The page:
, , , , , , , , , , , , , ,

Review: The Women of the Copper Country, by Mary Doria Russell
Atria, 2019. 339 pp. $27

In June 1913, a man dies inside the Calumet and Hecla copper mine in Calumet, Michigan, the world’s largest. The fatality is neither remarkable nor surprising, for everyone in Calumet knows and dreads the sight of the dark-suited underling sent to inform the bereaved family — and, perhaps, repossess the house they rent from the company. Further, few people liked the dead man, stern and ill-tempered, even for a copper miner hardened by years of back-breaking, life-threatening toil for little more than pennies a day.

Nevertheless, this particular death fans the flame that has been smoldering within Annie Clements for years. What follows earns her the nickname “America’s Joan of Arc.” At first, the tale carries a whiff of Hollywood feel-good, because Annie’s efforts to unionize Calumet copper miners begin with great success and fanfare, even gain national attention. Meanwhile, James MacNaughton, the mine’s general manager, is so thoroughly despicable that even an opera librettist would hesitate to put a character like him on stage.

Anna Klobuchar Clemenc (pronounced “Clements”), as Jane Whitaker saw her in February 1914 (courtesy The Day Book, Chicago, via Wikimedia Commons)

But consider the source. Russell hews closely to biographical facts in her historical fiction, as she did with Doc, for instance; here, her afterword argues that the historical record justifies MacNaughton’s portrayal. As for Annie Clements, her miracle working meets immovable obstacles soon enough. Despite sympathy from a progressive governor, a National Guard commander who mistrusts hired strikebreakers, and even the White House–an alignment of constellations perhaps unique in the American labor firmament–MacNaughton will not be moved. He’s the definition of brutality and ruthlessness, and the company owns the town.

Russell begins every chapter with a brief quotation from Romeo and Juliet, which compares this struggle to that of Montague versus Capulet. But since nobody’s reading much Shakespeare in copper country, the device feels authorial and intrusive; and the quotations announce the mood and substance of what you’re about to read, which steals a march on the storytelling.

It also contributes to the sense of earnestness that mars the novel on occasion, visible partly in the exclamation points that pepper the pages. I agree wholeheartedly with Russell’s message, especially its resonance with today’s politics. Yet, for example, an early interior narrative from MacNaughton’s point of view feels cloying, historically accurate or not; let the man’s actions speak rather than his thoughts.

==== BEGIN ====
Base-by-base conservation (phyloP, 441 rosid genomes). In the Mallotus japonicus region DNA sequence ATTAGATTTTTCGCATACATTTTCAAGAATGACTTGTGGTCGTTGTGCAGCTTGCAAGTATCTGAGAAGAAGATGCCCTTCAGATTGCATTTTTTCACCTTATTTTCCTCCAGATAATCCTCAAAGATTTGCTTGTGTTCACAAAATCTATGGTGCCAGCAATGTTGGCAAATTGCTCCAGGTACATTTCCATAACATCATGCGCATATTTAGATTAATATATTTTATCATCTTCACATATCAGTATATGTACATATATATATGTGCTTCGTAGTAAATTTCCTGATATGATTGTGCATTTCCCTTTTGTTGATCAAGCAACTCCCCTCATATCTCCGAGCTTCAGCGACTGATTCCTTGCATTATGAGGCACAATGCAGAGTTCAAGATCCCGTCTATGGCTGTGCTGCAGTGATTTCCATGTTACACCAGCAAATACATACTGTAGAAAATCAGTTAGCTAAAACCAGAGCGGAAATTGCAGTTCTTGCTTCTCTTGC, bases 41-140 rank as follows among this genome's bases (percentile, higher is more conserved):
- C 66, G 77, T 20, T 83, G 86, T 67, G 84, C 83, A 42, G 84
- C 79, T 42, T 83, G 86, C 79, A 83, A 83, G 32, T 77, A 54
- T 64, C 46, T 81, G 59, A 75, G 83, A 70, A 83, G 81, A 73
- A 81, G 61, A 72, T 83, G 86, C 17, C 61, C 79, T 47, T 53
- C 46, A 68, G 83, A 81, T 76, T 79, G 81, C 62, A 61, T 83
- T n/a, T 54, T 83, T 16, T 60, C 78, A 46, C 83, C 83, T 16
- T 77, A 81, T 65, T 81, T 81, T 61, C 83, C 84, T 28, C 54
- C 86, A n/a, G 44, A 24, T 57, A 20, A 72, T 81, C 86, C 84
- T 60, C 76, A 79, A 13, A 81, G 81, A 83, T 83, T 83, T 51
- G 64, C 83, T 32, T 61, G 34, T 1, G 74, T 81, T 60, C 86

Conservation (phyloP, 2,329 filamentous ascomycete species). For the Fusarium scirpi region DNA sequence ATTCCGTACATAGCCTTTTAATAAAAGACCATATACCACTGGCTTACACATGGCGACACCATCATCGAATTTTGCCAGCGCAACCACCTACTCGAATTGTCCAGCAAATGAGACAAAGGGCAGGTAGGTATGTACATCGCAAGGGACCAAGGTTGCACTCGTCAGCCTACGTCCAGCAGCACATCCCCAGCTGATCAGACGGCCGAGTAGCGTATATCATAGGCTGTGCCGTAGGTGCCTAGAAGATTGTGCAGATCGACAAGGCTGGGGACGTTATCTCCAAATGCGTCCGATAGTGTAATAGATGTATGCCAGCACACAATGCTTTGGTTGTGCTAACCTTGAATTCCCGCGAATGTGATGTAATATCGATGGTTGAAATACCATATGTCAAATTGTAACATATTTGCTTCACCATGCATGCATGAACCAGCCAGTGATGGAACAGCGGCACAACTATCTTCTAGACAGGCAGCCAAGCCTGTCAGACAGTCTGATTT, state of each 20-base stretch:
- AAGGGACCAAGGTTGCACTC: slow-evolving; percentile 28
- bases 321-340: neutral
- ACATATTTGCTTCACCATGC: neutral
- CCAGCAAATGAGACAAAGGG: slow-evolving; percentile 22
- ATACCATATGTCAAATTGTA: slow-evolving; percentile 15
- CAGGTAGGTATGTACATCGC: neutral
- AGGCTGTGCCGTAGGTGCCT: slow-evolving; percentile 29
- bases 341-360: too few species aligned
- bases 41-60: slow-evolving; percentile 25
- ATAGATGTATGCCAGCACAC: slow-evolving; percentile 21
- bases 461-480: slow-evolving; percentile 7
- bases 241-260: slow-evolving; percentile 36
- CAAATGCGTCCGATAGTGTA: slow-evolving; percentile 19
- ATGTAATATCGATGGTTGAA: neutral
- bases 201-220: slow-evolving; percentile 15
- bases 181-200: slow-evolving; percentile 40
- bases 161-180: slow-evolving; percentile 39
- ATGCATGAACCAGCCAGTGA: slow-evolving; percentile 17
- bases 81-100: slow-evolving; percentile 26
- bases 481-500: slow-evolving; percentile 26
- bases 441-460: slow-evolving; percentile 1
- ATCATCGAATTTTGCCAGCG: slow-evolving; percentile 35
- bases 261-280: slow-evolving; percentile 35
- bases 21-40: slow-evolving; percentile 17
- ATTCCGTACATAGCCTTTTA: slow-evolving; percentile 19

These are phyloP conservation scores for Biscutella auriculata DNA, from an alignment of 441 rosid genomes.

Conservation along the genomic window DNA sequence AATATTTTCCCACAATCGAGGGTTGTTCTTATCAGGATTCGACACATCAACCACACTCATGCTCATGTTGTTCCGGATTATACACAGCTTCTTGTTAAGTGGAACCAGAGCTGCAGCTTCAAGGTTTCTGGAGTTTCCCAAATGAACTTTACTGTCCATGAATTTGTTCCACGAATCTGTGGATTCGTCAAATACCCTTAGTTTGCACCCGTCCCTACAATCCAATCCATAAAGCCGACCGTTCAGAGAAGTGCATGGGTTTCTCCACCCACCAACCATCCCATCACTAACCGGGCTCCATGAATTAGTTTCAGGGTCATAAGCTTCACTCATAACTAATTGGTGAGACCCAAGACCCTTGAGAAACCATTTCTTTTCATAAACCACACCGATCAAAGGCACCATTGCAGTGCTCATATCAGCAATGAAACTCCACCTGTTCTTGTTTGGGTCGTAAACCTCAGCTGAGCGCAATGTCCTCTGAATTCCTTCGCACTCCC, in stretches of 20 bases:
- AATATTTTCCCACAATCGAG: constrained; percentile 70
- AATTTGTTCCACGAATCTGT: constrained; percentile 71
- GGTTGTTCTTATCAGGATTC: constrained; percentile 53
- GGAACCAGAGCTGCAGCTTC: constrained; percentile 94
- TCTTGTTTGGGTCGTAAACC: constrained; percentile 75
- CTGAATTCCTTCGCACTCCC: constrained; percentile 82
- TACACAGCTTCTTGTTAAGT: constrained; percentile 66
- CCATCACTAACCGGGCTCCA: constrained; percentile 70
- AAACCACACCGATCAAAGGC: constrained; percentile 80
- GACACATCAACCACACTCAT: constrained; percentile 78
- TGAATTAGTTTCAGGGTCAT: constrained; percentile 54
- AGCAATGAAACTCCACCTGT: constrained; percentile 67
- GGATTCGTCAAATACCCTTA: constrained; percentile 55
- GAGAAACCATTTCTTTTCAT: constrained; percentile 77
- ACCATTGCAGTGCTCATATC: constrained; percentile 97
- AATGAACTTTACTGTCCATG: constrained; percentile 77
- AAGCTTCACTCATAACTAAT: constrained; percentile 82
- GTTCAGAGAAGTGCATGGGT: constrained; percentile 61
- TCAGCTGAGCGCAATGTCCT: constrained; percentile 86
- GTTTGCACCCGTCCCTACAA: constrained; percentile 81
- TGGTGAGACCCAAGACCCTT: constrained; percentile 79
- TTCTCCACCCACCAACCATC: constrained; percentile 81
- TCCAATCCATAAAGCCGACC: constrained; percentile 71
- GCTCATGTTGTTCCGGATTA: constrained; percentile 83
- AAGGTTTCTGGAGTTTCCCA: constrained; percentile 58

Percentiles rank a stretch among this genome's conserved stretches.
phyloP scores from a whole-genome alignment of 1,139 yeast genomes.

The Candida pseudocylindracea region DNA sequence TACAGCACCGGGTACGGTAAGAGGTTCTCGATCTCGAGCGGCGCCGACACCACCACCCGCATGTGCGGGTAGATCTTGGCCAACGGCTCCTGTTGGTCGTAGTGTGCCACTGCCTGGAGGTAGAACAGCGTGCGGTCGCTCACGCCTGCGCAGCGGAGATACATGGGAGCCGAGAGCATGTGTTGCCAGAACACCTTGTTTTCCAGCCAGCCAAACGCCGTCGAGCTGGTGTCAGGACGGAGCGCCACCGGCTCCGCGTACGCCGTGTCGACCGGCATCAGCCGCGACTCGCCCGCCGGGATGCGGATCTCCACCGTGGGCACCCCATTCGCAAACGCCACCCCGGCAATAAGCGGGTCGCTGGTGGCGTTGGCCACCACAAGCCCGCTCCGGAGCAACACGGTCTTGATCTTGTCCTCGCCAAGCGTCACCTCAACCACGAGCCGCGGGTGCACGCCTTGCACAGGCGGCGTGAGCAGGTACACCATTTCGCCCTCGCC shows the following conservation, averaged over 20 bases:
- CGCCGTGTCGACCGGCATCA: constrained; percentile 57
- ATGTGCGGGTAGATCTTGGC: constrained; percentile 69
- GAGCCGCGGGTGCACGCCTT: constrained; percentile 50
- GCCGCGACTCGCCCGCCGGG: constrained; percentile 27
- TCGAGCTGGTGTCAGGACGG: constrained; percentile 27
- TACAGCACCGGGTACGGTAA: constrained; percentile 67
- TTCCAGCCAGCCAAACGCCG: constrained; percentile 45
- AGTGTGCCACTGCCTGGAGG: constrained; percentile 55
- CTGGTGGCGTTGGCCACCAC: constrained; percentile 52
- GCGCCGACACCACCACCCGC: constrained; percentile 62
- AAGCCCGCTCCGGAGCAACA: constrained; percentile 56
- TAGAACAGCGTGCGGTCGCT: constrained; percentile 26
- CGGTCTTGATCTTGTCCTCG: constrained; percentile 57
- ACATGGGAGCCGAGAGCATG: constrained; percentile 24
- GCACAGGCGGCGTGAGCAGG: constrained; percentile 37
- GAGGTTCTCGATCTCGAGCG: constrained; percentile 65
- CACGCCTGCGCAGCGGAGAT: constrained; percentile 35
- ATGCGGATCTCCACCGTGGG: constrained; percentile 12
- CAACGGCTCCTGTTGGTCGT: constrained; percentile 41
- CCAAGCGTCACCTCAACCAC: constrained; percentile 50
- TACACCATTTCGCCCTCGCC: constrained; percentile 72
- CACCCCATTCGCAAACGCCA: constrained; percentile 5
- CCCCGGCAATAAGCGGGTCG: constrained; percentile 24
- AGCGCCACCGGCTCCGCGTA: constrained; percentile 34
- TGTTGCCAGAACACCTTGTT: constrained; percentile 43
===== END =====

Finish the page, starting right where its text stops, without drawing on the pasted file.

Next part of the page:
Still, there’s a lot to like about The Women of the Copper Country. Russell’s fans, of whom I’m one, shouldn’t expect the lyrical prose that drove Doc, and I’m glad she didn’t employ that style here. Annie’s trials are too hard-edged for that, and Calumet’s no place to indulge fancy. What you do get, though, is Russell’s trademark description, which can only come from a writer who knows a place or person from the inside:

You clock in and climb down flight after flight of slippery cut-stone stairs before a hike through miles of tunnels — just to start the day’s work. It’s cold underground. It’s wet. It smells of rock. Beyond that dim little funnel of light from your headlamp, there’s a hellish nothing, and Christ, the noise! After a few weeks, you’re half-deaf from the pounding of the drills. So you listen hard all the time to the crunch and scrape of shoveling, the squeal of train wheels grating on rusty rails, because a few seconds can make all the difference when a wall starts to come down.

This comes from Joe Clements, Annie’s rough, hard-drinking husband, one of the minor characters who help drive the novel. Annie’s a strong person, a gifted organizer, good soul, utterly courageous and self-sacrificing, feminist without knowing the word. But she’s also a little too good to be true, I think. You can see this especially when Mother Jones, the famously profane, tireless labor advocate, makes an appearance and steals the scene; her edges contrast with Annie’s smoothness. I also like Eva Savicki, a teenager who begins the novel besotted with a boy intent on ignoring her, only to come under Annie’s spell and grow into a committed, capable activist. That transition, one of Annie’s great accomplishments, echoes another theme, the belief that by helping one person, you help the whole world.

But what stays with me most from The Women of the Copper Country is the story. It may not seem memorable right way, because, unlike just about any novel you’ll ever read, in this one, things go well for our heroes at the start. But stay with it, for it’s hard to anticipate the manner in which so many setbacks take place, and how the characters struggle to overcome them or point out the injustice they suffer. Flawed though it is, The Women of the Copper Country makes a riveting tale that forces you to think about your own life.

Disclaimer: I obtained my reading copy of this book from the public library.